Senior Bailey Dorrington has been the leader of the Bulldog defense ever since she took over at the centre back position. For someone who shows such dominance in that spot, it’s surprising that Dorrington was not meant to be a defender at all.
“Bailey was recruited as a midfielder, and over the last two seasons she has developed into a staple at centre back for us,” Head Coach Lindsey Horner said.
Dorrington was a successful offensive player during high school, setting a school record at Xavier High School in Cedar Rapids, Iowa, with 118 career goals. She also led the team to three state championships in 2004, 2006 and 2007.
However, with then-senior Blair Nelson moving from centre back to centre midfielder, and then-centre back Katie Sauer graduating, the Bulldogs needed someone to fill the vacancy.
“It was really hard; I had never played centre back at a high level,” Dorrington said. “It was quite the process, but my coaches and the upperclassmen helped me make a smooth adjustment.”
Despite seeing some time at centre back her sophomore year, it wasn’t until last season when Dorrington started 20 games at centre back for a Bulldog squad that made it to the Missouri Valley Conference tournament semi-finals. This year, she has commanded a defensive front that has registered seven shutouts, which is a huge reason why Drake owns an impressive 8-4-3 ledger.
“She leads vocally and by example, on and off the field,” sophomore Laura Moklestad said. “She is a solid defender who has been vital in all of our games.”
A marketing major, Dorrington has stepped up to fill the role of emotional leader on the field, and has become a mentor to the younger players on the squad.
“Bailey is compassionate, and that makes her very good with our younger players,” Horner said. “She wants her teammates to succeed, and helps to get the most out of them.”
Junior Melanie Fielder recalls the kind of impact that Dorrington had when she first arrived to Des Moines. Fielder, who comes from Burbank, Calif., had a tough time adjusting to life away from home.
“Bailey has been there for me since the beginning, even before I had verbally committed to Drake,” Fielder said. “Being from Los Angeles, and her from Iowa, it takes a special person to leave such an impact at such a young age.”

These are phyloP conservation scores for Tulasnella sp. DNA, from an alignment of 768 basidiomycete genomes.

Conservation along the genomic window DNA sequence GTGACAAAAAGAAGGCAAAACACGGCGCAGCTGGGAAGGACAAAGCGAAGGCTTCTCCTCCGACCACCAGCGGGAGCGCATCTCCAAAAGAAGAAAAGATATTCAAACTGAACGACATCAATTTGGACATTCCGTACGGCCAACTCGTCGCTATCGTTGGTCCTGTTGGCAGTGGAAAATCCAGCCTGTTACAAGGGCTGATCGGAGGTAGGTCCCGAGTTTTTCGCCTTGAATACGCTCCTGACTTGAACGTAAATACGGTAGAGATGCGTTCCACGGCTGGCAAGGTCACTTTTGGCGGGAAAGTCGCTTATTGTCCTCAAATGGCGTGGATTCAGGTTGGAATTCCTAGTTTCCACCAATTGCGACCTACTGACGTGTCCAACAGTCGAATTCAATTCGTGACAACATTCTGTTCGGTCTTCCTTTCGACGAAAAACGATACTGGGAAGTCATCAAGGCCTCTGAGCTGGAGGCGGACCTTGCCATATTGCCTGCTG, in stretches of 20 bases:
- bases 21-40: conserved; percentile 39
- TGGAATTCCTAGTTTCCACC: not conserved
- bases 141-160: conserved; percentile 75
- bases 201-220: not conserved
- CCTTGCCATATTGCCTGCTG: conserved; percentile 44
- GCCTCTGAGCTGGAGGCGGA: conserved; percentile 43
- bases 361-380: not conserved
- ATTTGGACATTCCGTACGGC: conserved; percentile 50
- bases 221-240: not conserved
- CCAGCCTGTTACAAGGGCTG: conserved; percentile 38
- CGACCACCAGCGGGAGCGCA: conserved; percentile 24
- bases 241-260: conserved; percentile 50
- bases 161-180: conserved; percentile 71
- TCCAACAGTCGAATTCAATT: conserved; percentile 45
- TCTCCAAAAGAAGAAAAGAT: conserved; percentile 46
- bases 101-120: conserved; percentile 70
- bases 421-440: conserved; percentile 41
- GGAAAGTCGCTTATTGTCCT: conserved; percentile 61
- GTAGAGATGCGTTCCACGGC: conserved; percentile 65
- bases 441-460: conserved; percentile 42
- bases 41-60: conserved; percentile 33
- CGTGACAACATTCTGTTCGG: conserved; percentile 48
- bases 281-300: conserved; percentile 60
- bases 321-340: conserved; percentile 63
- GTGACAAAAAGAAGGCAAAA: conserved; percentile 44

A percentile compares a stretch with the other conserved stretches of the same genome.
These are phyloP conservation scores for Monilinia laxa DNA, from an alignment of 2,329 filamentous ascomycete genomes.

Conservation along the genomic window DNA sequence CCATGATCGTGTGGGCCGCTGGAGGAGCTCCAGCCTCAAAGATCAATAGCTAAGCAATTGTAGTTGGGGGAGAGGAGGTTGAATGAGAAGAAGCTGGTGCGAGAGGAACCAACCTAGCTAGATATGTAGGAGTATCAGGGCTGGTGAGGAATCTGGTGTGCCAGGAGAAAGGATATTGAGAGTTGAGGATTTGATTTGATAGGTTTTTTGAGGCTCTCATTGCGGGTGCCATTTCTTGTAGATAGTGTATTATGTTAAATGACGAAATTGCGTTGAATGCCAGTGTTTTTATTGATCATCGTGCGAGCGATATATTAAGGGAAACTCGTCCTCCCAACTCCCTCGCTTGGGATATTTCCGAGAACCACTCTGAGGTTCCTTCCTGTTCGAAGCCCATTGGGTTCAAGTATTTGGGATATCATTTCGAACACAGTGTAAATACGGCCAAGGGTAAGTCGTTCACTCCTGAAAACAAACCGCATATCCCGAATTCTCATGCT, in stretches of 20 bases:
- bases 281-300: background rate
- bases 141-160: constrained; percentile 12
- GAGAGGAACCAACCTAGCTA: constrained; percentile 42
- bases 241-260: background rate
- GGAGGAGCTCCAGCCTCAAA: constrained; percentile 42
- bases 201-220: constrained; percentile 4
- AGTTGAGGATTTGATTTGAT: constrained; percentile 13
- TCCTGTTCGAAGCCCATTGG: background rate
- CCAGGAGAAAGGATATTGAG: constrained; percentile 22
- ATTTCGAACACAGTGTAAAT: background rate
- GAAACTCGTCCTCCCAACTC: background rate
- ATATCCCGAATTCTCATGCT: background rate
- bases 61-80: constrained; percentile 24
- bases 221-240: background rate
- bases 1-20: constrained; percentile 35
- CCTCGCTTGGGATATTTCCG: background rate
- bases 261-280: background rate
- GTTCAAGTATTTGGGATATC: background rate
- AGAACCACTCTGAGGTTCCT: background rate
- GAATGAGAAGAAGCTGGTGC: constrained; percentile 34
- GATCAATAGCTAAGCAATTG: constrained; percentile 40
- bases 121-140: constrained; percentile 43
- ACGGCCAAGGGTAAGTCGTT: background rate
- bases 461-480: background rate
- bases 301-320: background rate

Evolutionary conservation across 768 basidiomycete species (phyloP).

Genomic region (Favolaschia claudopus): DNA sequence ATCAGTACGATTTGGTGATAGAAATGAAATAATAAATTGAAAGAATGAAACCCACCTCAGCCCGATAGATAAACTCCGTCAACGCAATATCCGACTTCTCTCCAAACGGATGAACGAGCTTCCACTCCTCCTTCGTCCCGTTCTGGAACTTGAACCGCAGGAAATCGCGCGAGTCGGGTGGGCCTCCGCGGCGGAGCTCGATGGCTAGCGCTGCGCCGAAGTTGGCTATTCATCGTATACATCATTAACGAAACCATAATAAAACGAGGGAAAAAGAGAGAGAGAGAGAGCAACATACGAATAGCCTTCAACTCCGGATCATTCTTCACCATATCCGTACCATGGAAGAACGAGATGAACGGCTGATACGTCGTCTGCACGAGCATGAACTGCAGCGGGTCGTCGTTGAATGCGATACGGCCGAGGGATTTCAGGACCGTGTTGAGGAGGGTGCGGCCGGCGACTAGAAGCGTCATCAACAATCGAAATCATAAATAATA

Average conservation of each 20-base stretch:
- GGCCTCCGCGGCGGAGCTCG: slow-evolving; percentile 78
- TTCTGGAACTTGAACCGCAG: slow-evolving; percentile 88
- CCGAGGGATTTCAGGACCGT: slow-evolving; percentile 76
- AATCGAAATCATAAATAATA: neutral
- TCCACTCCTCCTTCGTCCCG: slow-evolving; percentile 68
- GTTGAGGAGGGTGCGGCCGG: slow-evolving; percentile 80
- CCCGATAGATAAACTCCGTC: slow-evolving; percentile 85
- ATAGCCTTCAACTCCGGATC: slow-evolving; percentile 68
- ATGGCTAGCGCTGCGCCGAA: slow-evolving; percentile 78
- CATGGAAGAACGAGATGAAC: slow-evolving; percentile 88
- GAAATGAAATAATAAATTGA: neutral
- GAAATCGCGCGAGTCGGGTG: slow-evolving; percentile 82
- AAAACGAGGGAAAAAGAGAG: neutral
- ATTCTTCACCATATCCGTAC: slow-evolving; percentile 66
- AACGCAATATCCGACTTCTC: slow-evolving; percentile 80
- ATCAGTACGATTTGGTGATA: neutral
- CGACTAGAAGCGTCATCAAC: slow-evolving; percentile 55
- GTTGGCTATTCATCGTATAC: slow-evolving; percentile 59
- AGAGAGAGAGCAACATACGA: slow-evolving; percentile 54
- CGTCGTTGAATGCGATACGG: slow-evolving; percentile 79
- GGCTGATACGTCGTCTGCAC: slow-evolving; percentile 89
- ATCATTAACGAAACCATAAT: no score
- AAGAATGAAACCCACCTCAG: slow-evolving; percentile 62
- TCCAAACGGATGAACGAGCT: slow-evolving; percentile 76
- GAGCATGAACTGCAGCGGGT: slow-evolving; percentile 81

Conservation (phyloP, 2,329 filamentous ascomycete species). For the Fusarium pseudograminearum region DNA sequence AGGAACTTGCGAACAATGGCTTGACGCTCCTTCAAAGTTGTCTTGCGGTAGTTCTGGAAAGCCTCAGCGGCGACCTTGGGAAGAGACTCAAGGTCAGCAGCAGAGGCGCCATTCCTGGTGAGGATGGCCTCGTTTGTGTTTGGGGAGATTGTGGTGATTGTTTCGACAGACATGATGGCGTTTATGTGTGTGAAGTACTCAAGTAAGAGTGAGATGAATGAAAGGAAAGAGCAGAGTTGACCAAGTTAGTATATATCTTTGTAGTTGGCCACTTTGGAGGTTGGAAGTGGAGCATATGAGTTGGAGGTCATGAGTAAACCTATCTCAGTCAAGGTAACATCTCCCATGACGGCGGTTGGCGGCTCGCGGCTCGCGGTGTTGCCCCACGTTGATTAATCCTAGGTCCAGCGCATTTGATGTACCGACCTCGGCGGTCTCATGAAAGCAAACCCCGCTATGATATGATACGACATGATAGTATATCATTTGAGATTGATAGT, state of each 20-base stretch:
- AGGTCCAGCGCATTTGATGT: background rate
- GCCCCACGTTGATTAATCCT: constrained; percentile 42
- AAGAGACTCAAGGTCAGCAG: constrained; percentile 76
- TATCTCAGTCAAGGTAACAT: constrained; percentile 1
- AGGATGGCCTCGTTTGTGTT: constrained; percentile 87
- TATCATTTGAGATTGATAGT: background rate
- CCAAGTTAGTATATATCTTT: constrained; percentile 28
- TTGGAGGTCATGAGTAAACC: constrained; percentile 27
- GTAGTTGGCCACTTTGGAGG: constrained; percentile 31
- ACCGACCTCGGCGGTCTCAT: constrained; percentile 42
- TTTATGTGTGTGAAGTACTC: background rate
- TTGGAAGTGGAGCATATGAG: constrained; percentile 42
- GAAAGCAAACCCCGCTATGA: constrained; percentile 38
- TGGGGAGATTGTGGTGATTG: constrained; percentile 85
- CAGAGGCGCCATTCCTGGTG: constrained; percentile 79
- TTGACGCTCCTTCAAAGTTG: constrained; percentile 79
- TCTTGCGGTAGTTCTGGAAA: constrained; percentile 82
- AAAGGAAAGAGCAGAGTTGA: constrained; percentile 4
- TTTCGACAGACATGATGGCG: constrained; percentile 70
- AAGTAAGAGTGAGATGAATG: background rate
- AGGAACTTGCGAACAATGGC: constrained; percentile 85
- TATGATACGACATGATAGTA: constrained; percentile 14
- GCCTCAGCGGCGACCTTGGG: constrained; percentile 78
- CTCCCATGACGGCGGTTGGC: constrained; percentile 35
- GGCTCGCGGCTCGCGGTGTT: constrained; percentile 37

That’s exactly the kind of leader that Dorrington has grown to be — a reliable, vocal and consistent soccer player who leads by example. After all, it’s not like Dorrington has not had to face adversity of her own.
In addition to learning to play a different position, Dorrington has battled injuries throughout her career. In her freshman year, Dorrington split open her forehead and suffered a concussion against then-nationally ranked No. 3 Florida. She has also had back problems and knee problems. Last season, Dorrington tore her ACL.
“I just tried to take it one injury at a time,” Dorrington said. “Every injury gave me the opportunity to start fresh. I looked at the other people on my team and I thought, if they can do it, I can do it.”
Playing in her final season for Drake, Dorrington’s charismatic personality off the field will be sorely missed in the Bulldog locker room.
“Bailey is fun-loving, carefree, great to be around and motivating,” Fielder said. “She loves to take care of others and is always there whenever you need her.”
As for all those long trips on the road, there will be lasting memories that will never go away for a young Bulldog squad.
“I can attest to the fact that she thinks she is better at any card game than she actually is,” Horner said.
It will be difficult to replace a player like Dorrington; a well-rounded individual, who was named to the MVC academic honor roll last season, and became the leader for the Bulldogs.
“Going to a school like this, playing Division I soccer for a school that I love; it’s been the experience of a lifetime,” Dorrington said. “Drake has overall made me a better person academically, soccer-wise and relationship-wise.”
Hopefully, the Bulldogs will continue their early season success to send Dorrington off with a fitting finish to her career.
“Never a dull moment with her,” Fielder said. “We lived together for about three weeks one summer, and it was non-stop laughs. We’ve had the nights of just sitting in and eating brownies, and the nights of getting all dolled up and having some fun. I’m going to miss her so much next year.”
Photo: Eduardo Zamarripa